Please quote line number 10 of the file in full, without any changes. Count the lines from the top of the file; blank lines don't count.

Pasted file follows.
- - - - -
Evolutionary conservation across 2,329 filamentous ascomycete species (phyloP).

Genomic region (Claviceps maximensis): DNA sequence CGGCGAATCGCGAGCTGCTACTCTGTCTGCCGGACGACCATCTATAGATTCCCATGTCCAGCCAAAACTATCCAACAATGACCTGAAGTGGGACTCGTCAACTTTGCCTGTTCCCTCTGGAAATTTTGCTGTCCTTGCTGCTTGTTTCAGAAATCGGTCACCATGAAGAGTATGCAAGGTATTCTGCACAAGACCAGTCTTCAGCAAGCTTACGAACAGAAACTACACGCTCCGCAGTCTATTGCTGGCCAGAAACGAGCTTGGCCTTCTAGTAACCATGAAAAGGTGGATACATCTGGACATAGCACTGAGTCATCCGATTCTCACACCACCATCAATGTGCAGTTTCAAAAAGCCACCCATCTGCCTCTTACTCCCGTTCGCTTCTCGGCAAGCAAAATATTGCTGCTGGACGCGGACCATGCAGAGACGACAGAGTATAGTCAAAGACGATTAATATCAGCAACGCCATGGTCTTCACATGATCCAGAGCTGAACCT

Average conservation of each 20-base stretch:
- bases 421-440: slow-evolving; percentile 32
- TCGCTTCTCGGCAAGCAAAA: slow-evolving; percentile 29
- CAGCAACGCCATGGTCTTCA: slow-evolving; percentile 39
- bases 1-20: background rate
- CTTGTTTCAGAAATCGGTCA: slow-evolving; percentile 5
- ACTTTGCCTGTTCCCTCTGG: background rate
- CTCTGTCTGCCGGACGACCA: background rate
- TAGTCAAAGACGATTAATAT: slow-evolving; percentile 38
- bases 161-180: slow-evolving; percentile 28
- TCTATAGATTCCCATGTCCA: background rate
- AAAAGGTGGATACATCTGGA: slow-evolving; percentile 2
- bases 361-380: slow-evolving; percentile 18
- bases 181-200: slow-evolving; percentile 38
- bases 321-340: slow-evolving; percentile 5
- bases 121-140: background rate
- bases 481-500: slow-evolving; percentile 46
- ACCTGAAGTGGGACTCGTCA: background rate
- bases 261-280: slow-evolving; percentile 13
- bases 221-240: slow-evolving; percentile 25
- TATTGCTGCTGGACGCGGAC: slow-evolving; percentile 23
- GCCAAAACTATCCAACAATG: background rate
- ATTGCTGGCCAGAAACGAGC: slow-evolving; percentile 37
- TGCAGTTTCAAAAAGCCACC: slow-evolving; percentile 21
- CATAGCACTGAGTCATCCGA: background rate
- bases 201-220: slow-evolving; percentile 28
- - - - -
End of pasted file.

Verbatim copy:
- CTCTGTCTGCCGGACGACCA: background rate